This effort builds off of a NASA Innovative Advanced Concepts study exploring a technology that can enable aerocapture and orbit insertion using magnetic fields and plasma instead of a physical decelerator. Magnetoshell aerocapture could be enabling for interplanetary small spacecraft missions where the size and weight constraints of low-cost small spacecraft can prohibit the carriage of sufficient propellant, physical aeroshell or other deceleration devices for orbital insertion, braking, or atmospheric entry.

    “Distributed Attitude Control and Maneuvering for Deep Space SmallSats,” Purdue University in West Lafayette, Indiana, collaborating with NASA’s Goddard Space Flight Center and NASA’s Marshall Space Flight Center in Huntsville, Alabama

    This award will further develop a film-evaporation micro-scale thruster that uses water as a propellant for precision pointing and attitude control of small spacecraft and deployable structures.

    “Milli-Arcsecond (MAS) Imaging with Smallsat-Enabled Super-resolution,” University of Illinois, Urbana-Champaign, collaborating with NASA’s Goddard Space Flight Center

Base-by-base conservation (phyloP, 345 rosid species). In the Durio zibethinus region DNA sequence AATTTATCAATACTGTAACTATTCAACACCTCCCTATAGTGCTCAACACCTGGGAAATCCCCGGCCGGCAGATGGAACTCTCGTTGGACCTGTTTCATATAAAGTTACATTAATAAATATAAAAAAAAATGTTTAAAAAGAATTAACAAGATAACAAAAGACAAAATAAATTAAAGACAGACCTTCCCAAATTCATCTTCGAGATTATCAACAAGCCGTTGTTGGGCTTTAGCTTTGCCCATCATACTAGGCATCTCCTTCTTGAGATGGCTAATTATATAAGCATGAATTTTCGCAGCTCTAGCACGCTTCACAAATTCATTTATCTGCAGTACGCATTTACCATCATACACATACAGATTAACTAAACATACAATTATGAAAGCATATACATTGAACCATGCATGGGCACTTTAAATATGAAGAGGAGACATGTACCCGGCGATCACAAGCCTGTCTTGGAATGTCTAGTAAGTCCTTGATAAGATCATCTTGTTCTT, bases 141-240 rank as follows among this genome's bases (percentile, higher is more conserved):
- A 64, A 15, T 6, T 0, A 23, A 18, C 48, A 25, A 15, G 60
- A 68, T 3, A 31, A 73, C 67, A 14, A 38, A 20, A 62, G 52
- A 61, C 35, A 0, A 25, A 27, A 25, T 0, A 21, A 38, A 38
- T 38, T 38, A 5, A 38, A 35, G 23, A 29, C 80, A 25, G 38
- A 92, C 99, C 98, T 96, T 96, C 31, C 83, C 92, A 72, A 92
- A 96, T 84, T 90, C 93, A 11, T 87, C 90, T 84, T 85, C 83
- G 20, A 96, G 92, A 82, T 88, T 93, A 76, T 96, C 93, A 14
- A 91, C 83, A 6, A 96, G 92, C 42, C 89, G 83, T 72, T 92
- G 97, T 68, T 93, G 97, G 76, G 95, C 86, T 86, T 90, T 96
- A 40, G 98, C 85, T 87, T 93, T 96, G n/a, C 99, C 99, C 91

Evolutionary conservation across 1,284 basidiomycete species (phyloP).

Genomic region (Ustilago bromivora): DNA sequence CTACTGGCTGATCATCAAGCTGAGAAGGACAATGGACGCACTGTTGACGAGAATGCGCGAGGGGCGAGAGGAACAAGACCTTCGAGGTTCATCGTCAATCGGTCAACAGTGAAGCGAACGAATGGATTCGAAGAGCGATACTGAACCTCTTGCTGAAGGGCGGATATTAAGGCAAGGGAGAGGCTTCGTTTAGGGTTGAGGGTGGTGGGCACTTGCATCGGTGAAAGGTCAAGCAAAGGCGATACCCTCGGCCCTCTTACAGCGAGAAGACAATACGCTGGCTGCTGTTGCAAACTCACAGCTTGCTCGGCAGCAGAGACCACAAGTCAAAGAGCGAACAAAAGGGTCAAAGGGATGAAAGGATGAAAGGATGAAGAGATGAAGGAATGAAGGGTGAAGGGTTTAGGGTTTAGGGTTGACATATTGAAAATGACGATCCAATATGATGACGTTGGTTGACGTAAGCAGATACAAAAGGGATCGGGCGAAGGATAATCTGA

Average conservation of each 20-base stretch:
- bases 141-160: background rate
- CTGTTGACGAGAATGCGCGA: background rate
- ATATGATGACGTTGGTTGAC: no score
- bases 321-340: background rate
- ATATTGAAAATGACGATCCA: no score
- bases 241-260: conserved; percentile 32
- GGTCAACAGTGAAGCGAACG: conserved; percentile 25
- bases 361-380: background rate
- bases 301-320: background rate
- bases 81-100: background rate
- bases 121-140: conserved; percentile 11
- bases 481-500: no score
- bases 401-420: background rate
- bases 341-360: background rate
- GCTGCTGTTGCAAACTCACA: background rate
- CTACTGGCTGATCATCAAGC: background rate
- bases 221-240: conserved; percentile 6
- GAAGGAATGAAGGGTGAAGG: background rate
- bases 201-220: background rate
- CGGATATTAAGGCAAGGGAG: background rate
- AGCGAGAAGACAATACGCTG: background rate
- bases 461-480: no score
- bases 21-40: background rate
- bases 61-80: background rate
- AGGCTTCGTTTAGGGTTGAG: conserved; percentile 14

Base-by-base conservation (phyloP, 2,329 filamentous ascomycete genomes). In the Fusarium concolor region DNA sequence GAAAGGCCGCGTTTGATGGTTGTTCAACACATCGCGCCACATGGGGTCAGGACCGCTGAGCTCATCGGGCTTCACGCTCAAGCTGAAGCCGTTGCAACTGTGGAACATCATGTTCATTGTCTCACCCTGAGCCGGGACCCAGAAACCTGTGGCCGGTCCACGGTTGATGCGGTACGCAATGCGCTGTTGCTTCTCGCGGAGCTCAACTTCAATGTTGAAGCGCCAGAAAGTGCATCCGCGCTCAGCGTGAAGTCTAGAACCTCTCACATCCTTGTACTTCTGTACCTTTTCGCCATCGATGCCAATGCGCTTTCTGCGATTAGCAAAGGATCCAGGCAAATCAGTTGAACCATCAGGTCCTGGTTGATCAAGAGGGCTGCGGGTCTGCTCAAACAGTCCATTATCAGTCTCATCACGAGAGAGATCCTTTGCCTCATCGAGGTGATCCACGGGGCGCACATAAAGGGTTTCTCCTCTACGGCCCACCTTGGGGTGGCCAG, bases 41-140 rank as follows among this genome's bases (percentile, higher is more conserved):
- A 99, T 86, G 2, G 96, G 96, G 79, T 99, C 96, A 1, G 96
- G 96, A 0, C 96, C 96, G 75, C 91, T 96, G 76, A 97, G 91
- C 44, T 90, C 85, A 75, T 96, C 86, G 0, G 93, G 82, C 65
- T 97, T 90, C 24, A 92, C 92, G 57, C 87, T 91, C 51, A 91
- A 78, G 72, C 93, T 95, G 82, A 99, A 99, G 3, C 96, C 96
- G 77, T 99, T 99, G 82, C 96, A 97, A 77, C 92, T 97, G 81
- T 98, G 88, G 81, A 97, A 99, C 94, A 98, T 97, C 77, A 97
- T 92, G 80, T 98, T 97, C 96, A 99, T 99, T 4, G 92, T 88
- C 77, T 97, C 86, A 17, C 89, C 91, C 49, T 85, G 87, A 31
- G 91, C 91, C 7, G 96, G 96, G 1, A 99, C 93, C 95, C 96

This award will conduct laboratory testing of novel computational diffractive optical sensing and advanced image processing that makes use of small satellite formation flying to enable extremely high-resolution imaging capability that is otherwise unattainable with conventional approaches.

    “These partnerships between the university community and NASA help cultivate the rapid, agile and cost-conscious small spacecraft approaches that are evolving in the university community, as well as increase support to university efforts and foster a new generation of innovators for NASA and the nation.” said Jim Cockrell the Small Spacecraft Technology program chief technologist.

    Managed by NASA’s Ames Research Center in California’s Silicon Valley, the Small Spacecraft Technology program expands U.S. capability to execute unique and more affordable missions through rapid development and in-space demonstration of capabilities for small spacecraft that are applicable to exploration, science, and the commercial space sector. The program enables new mission architectures through the use of small spacecraft while seeking to expand the reach of small spacecraft to new destinations and challenging new environments.

    For more information about the Small Spacecraft Technology program, visit:


    For more information about NASA’s small satellite activities, visit: